I have no legitimate source for the recipe.  I'll pm it to you.  

Darienne

 

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On 4/12/2021 at 4:37 PM, liuzhou said:

And when I can they are damned expensive. But for the right recipe I'd splash out.

 

IMO, French lentil salad really is the best showcase for this type of lentils.

~ Shai N.

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Posted (edited)
2 minutes ago, shain said:

 

IMO, French lentil salad really is the best showcase for this type of lentils.

 

 I know. I'm half French. My French grandmother made lentil salad all the time. But she is long one.

Edited by liuzhou (log)

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On 4/12/2021 at 5:08 PM, Darienne said:

Absolutely.  According to Claudia Roden, A Book of Middle Eastern Food, my go-to Middle Eastern cookbook since 1974: "Megadarra: Here is a modern version of a medieval dish called mujaddara, described by al-Baghdadi as a dish of the poor...".  Roden has a very interesting write-up of the history of the dish.  But then I like her entire cookbook particularly for her write-ups on each dish. 

 

17 hours ago, Nancy in Pátzcuaro said:

I can vouch for mujadara as a great use of lentils. Lentils, brown rice, caramelized onions, plain yogurt and chopped mint--deceptively simple but utterly delicious. Another example of how the whole is greater than the sum of the parts. I'd never thought of eating it for breakfast, but it sounds like a good idea. I've come a long way from when I thought breakfast meant eggs and bacon (though I do like that) but also could mean tamales, for instance. 

 

Mujadara is great. There are two main styles, the older one being made with bulgur wheat and this is the version I prefer by far. The rice version is newer in relative terms is also tasty but not one I ever crave. Lots of caramelized onions, spices and butter (in my version, some use oil), thick yogurt and pine nuts to serve.

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3 hours ago, shain said:

 

IMO, French lentil salad really is the best showcase for this type of lentils.

I'd love to have the recipe for lentil salad that you use, Shai.  Please.  

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Darienne

 

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On 4/12/2021 at 9:33 AM, Alex said:

 

Megadarra sounds very much like mujadara. Could they be essentially the same dish from two areas, only with different names and perhaps some regional variations?

IMO they are the same. And this dish is also one of my favorites!  I would highly recommend that you try it at least once.

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23 hours ago, Darienne said:

I'd love to have the recipe for lentil salad that you use, Shai.  Please.  

 

That's my recipe as I wrote it down, though I rarely follow it exactly. Note that this is not the classic French version, just inspired by it.

 

  • 180g black lentils, soaked, cooked and drained
  • 5-6 young celery stalks, diced
  • 1 shallot, finely diced
  • 150g tomato, finely diced (optional)
  • a handful of arugula leaves, torn (optional)
  • 80g potent Roquefort or another blue cheese, not too soft, crumbled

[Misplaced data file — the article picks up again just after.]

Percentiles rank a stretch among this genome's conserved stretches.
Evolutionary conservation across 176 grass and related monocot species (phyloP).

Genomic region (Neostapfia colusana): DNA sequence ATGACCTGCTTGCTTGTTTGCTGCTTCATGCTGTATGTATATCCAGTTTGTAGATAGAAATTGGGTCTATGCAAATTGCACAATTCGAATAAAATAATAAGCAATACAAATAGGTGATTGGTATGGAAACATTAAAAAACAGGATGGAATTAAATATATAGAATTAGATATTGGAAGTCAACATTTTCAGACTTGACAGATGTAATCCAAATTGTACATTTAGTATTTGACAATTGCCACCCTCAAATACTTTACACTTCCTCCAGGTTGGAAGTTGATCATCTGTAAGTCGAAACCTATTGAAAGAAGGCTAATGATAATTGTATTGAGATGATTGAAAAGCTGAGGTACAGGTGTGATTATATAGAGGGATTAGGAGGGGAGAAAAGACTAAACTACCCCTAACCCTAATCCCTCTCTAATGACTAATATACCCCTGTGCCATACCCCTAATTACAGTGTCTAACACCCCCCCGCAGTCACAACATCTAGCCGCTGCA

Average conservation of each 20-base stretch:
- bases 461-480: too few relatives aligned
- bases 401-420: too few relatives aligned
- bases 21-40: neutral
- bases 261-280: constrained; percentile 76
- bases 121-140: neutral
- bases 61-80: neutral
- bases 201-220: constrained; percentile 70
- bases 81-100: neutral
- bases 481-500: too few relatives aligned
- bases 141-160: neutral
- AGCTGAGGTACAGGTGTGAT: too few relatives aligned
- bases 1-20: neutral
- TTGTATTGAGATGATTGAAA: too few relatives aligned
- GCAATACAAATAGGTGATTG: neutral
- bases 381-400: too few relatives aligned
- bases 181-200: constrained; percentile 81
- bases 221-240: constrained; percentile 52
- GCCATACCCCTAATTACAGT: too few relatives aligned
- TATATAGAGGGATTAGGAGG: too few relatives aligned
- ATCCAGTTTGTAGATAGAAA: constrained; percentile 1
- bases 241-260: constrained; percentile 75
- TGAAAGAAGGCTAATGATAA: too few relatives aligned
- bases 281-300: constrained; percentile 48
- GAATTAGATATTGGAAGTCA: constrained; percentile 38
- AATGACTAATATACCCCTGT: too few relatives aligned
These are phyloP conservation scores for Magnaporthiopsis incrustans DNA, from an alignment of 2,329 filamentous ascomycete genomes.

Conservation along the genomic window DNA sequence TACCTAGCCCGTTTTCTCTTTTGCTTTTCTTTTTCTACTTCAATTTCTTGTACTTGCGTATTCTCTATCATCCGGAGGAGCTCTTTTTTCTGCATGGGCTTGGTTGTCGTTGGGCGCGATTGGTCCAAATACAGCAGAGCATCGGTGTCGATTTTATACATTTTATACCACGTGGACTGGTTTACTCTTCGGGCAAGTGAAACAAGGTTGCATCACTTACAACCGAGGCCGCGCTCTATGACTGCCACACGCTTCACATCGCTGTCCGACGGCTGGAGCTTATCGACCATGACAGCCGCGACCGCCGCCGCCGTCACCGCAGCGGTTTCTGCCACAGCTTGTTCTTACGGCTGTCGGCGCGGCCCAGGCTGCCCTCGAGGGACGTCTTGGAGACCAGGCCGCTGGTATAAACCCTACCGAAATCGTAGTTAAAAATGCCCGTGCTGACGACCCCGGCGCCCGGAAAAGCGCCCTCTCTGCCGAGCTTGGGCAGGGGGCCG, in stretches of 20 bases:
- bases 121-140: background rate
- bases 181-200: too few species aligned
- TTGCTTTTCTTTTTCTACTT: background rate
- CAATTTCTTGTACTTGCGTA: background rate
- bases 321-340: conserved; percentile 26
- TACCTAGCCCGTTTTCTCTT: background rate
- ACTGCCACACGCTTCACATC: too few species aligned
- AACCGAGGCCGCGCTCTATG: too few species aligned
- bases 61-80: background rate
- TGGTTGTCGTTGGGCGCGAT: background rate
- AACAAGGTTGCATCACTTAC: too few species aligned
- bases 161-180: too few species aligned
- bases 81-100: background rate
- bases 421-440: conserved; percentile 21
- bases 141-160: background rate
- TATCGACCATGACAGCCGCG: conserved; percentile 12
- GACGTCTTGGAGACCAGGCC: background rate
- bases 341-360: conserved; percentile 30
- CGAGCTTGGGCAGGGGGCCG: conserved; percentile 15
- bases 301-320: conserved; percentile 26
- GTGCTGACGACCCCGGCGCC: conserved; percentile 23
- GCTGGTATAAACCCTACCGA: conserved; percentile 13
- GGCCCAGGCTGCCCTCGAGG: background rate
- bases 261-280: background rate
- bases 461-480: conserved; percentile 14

• a tsp fresh thyme leaves
  • 1/3 tsp Dijon mustard
  • 2 tbsp olive oil
  • 2 tbsp red wine vinegar
  • pepper

 

  • Mix everything but the arugula together.
  • Add arugula before serving.
  • Serve at room temp, it is not tasty when chilled.

 

IMG_20200407_145023_1.thumb.jpg.09ce450737de90ec973ebff9e61d205f.jpg

Edited by shain (log)
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6 hours ago, shain said:

 

 

That's my recipe as I wrote it down, tough I rarely follow it exactly. Note that this is not the classic French version, just inspired by it.

 

  • 180g black lentils, soaked, cooked and drained
  • 5-6 young celery stalks, diced
  • 1 shallot, finely diced
  • 150g tomato, finely diced (optional)
  • a handful of arugula leaves, torn (optional)
  • 80g potent Roquefort or another blue cheese, not too soft, crumbled
  • a tsp fresh thyme leaves
  • 1/3 tsp Dijon mustard
  • 2 tbsp olive oil
  • 2 tbsp red wine vinegar
  • pepper

 

  • Mix everything but the arugula together.
  • Add arugula before serving.
  • Serve at room temp, it is not tasty when chilled.

 

IMG_20200407_145023_1.thumb.jpg.09ce450737de90ec973ebff9e61d205f.jpg

Looks delicious.  Thanks so much.  :wub:

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This is a great recipe to be served along with Greek spreads or whenever; it's a bit chunkier than most spreads, so it also works served as a mound of salad. Great with fresh baguette or plain crackers. I like it best warm.

 

GREEK LENTIL MEZZE

 

¾ c small French lentils (Le Puy)                                                1-2 small zukes, quartered and sliced

1 small onion                                                                                1 skinned tomato, minced

3 leeks, greener parts only in ¾ in pieces                                 ¼ c mixed roasted peppers, diced

1 medium carrot, finely diced                                                      salt and pepper

1-2 cloves minced garlic                                                             vinegar

 

Rinse lentils. Pour over boiling water and let sit 15 min. Drain, add lentils to a small saucepan, cover w/an inch of water and simmer 10 min. Set aside for a few minutes. Drain and reserve ¼ c liquor.

 

In a sauté pan stew onion in generous amount olive oil over very low flame, 5 min. Add leeks, cook another 5-8 min, mostly covered. Add garlic and carrot, continue to stew another 5 min. Add zukes, cook a few min. Add tomato, peppers, salt and black pepper. Stew 5 more min. Add back in drained lentils and a small amount of liquor. Add some more olive oil as necessary and a splash of vinegar to taste. Cook a few min more and remove from heat. When almost cooled taste for salt and oil, add as necessary.

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So the formatting led me to believe that this recipe called for me to slice lentils. This just seemed like a bridge too far.